'Early detection saved my life' – Testicular cancer survivor Les Reilly on why all men should check themselves

Men are notorious for neglecting their health so every November, the Movember campaign aims to raise awareness for male specific conditions and encourage men to be more open about their health and seek help when needed.

The campaign has been running in Ireland for ten years, but Les Reilly was ahead of the crowd as he sought help when he discovered a testicular lump in 2007 and after being diagnosed with cancer and treated early, he is enjoying good health today.

“In April 2007, I noticed some swelling in the testicular area with intermittent sharp shooting pain,” recalls the 38-year-old. “The pain didn’t last long, but was very strong when it happened and I found that taking a bath would take swelling down. This went on for a while because due to the area it was in, I was embarrassed to see my GP over it, so being a typical man, I hoped it would disappear by itself.

“But unfortunately the bouts of pain began to last longer and I would be left with a heavy dull ache after each ‘attack’ as I called it. It was September ­- five months after the pain started – before I went to a doctor and after questioning me about lifestyle, hobbies and sports, I was referred to hospital for an ultrasound which showed up something abnormal, so I was sent for further tests.”

Following these investigations Les, who runs a convenience store in Naul, Co Dublin, received an appointment to see a consultant where he discovered the news that he had cancer.

“I went alone as I didn’t expect to be told my diagnosis and was really shocked to hear the word cancer, but was also relieved to have an answer to my strange symptoms,” he says. “The consultant discussed a treatment plan of radiation therapy combined with chemotherapy and I went on to have 10 sessions of radiation which was fine, apart from being very tiring. Then I had a two week break before starting chemotherapy.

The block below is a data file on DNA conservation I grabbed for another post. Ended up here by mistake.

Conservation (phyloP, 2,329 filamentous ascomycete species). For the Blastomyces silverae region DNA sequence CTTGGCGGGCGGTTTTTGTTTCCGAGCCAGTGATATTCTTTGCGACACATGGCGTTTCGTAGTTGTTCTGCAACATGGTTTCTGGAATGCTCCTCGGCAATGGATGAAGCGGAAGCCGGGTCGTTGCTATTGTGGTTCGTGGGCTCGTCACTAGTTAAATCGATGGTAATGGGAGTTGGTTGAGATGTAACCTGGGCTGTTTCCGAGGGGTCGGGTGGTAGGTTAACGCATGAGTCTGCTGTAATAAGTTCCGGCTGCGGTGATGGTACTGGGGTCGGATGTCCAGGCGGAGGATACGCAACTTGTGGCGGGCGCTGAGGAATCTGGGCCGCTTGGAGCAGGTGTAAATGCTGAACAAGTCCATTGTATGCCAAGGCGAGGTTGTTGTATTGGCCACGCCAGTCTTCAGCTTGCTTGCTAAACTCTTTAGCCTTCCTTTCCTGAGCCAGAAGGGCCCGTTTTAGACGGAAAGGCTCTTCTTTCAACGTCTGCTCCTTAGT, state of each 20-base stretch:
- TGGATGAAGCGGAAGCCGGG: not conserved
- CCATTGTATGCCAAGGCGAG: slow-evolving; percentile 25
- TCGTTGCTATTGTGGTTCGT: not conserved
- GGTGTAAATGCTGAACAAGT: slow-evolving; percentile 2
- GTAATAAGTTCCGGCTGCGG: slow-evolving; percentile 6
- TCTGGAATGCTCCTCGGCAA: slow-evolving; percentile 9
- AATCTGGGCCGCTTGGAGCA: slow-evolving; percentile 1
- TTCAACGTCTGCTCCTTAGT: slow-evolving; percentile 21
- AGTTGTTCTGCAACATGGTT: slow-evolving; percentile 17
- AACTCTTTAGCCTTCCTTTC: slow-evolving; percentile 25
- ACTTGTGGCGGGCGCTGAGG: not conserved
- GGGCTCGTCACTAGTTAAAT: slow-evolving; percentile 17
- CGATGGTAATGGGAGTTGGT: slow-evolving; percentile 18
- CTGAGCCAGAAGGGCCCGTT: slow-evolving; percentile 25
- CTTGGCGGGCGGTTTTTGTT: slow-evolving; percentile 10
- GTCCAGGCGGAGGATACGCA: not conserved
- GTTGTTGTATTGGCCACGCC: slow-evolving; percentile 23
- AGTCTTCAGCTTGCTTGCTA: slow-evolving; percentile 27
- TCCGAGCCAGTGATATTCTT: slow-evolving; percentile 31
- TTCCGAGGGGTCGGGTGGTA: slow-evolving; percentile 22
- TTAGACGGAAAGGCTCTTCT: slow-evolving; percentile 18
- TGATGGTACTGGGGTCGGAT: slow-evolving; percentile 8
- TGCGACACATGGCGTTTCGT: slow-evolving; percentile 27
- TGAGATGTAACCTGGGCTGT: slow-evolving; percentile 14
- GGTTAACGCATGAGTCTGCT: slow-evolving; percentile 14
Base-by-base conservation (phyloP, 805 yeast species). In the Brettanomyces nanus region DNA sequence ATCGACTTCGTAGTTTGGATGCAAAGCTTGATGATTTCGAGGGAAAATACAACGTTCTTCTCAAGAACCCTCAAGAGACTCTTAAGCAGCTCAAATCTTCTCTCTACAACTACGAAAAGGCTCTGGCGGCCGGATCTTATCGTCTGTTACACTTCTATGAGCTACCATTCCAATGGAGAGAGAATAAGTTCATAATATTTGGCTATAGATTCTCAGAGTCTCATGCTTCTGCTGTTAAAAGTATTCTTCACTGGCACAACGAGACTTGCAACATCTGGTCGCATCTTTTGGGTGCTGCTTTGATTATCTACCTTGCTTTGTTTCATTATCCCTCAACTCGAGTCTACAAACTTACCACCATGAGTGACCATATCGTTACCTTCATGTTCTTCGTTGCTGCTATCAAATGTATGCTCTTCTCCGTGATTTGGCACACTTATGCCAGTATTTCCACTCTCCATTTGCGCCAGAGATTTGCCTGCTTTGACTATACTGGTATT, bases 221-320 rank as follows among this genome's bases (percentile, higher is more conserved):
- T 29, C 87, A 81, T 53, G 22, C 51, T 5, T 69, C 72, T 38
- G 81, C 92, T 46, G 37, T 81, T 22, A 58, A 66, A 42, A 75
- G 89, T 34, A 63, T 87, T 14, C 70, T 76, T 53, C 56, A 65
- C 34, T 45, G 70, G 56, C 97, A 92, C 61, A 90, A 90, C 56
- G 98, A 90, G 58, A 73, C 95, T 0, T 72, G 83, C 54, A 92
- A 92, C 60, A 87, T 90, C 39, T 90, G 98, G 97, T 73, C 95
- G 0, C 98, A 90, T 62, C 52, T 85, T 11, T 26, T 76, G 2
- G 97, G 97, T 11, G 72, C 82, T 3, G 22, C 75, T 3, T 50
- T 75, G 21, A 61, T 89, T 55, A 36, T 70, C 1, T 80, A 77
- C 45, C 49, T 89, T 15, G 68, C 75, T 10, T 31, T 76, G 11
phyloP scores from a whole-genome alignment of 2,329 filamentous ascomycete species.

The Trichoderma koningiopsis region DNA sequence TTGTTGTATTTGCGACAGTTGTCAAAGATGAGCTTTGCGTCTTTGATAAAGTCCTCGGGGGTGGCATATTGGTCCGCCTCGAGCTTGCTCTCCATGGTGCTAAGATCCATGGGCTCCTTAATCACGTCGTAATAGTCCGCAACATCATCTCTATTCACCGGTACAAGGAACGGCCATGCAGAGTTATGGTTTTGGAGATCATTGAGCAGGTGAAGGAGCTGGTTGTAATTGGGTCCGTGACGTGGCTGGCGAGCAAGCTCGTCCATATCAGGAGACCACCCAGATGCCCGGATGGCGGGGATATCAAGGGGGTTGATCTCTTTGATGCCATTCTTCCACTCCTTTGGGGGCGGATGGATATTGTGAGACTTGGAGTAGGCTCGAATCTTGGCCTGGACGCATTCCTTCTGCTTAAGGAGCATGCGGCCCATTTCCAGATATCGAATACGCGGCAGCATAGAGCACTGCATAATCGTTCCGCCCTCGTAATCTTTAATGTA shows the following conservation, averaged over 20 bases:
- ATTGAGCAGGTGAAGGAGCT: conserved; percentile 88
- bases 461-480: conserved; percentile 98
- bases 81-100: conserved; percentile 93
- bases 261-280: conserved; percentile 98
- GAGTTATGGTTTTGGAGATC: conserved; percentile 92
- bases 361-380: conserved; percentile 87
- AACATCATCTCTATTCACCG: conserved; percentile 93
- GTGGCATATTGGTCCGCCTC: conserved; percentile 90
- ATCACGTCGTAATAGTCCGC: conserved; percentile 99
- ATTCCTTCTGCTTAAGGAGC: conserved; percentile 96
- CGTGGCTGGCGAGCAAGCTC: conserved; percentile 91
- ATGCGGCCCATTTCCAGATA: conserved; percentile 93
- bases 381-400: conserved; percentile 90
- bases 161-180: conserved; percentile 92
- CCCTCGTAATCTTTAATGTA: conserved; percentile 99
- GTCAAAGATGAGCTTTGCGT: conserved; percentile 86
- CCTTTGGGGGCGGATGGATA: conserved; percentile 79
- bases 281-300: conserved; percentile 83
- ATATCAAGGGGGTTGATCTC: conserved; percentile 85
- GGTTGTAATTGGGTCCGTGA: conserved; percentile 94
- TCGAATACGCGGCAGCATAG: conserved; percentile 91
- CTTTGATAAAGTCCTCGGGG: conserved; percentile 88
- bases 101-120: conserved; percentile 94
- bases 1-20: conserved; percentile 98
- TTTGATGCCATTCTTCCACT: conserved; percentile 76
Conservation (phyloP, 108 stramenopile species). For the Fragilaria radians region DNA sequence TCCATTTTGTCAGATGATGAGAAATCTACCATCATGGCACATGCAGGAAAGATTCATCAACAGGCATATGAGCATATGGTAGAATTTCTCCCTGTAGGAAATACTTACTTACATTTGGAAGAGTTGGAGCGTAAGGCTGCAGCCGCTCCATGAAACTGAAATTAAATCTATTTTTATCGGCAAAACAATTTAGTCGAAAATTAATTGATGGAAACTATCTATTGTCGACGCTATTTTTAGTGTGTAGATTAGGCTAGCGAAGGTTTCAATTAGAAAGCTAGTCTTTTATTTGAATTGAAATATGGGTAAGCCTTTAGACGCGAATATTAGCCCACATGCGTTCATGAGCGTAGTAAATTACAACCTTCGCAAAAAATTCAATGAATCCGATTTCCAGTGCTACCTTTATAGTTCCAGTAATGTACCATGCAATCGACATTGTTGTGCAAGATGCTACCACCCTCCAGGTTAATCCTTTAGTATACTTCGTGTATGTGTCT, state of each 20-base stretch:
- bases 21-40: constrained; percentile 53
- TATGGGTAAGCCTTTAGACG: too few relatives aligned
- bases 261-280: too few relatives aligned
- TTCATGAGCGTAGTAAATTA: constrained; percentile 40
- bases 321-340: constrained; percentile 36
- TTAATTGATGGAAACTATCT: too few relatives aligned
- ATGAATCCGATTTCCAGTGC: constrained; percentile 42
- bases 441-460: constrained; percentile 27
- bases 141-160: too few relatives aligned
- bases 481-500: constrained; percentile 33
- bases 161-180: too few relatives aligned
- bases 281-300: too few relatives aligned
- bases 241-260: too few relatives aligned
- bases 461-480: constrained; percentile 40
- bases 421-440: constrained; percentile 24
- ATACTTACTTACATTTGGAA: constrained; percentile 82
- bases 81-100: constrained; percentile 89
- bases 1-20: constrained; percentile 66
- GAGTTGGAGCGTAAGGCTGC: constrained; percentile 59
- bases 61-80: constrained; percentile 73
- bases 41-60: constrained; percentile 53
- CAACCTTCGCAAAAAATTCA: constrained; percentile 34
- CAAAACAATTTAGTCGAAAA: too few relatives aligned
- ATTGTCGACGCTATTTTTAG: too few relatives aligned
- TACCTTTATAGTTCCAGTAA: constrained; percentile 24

“I can’t remember how many sessions I had, but they started in November and went on until February the following year and a lot of sickness came with it – but I have been told it is much more advanced now in terms of anti-nausea. I had it worked out that if I had chemo on a Tuesday I’d be sick on Thursday, Friday and half of Saturday. I continued to work as I’m self-employed, but had great support from my employees and on many occasions called in favours. I also ended up having an orchidectomy (removal of the testicle), which went well and have had no problems in that area since.”

However, two years after his testicular cancer, the Dublin man was diagnosed with colorectal cancer and would advise everyone, men and women, to be vigilant about their health and seek advice if at all worried.

“The second cancer diagnosis was very devastating for me as I had to have various surgeries on the same area, rather than remove it as a whole,” he says. “I was left wearing a colostomy bag while the bowel was recovering and I found that very hard to accept, but I’ve had it reversed since and thanks to regular checks I can now say that I’m cancer free.

“Unfortunately I lost my sister last year to cancer at 39 years of age and another sister to heart issues at 36 years of age a few years previously, so I would encourage everyone to look after their health – don’t be embarrassed like I was initially, do regular self-checks as they cost nothing but could make all the difference as early detection is vital.

Also talk to friends and family about how you are feeling and use all the services provided by the Irish Cancer Society – each hospital has a team so reach out and use them as they will help you get through it.”

Joan Kelly is the cancer support manager for the Irish Cancer Society – she agrees and says men need to stay on top of their health and not let embarrassment be the reason for a late diagnosis.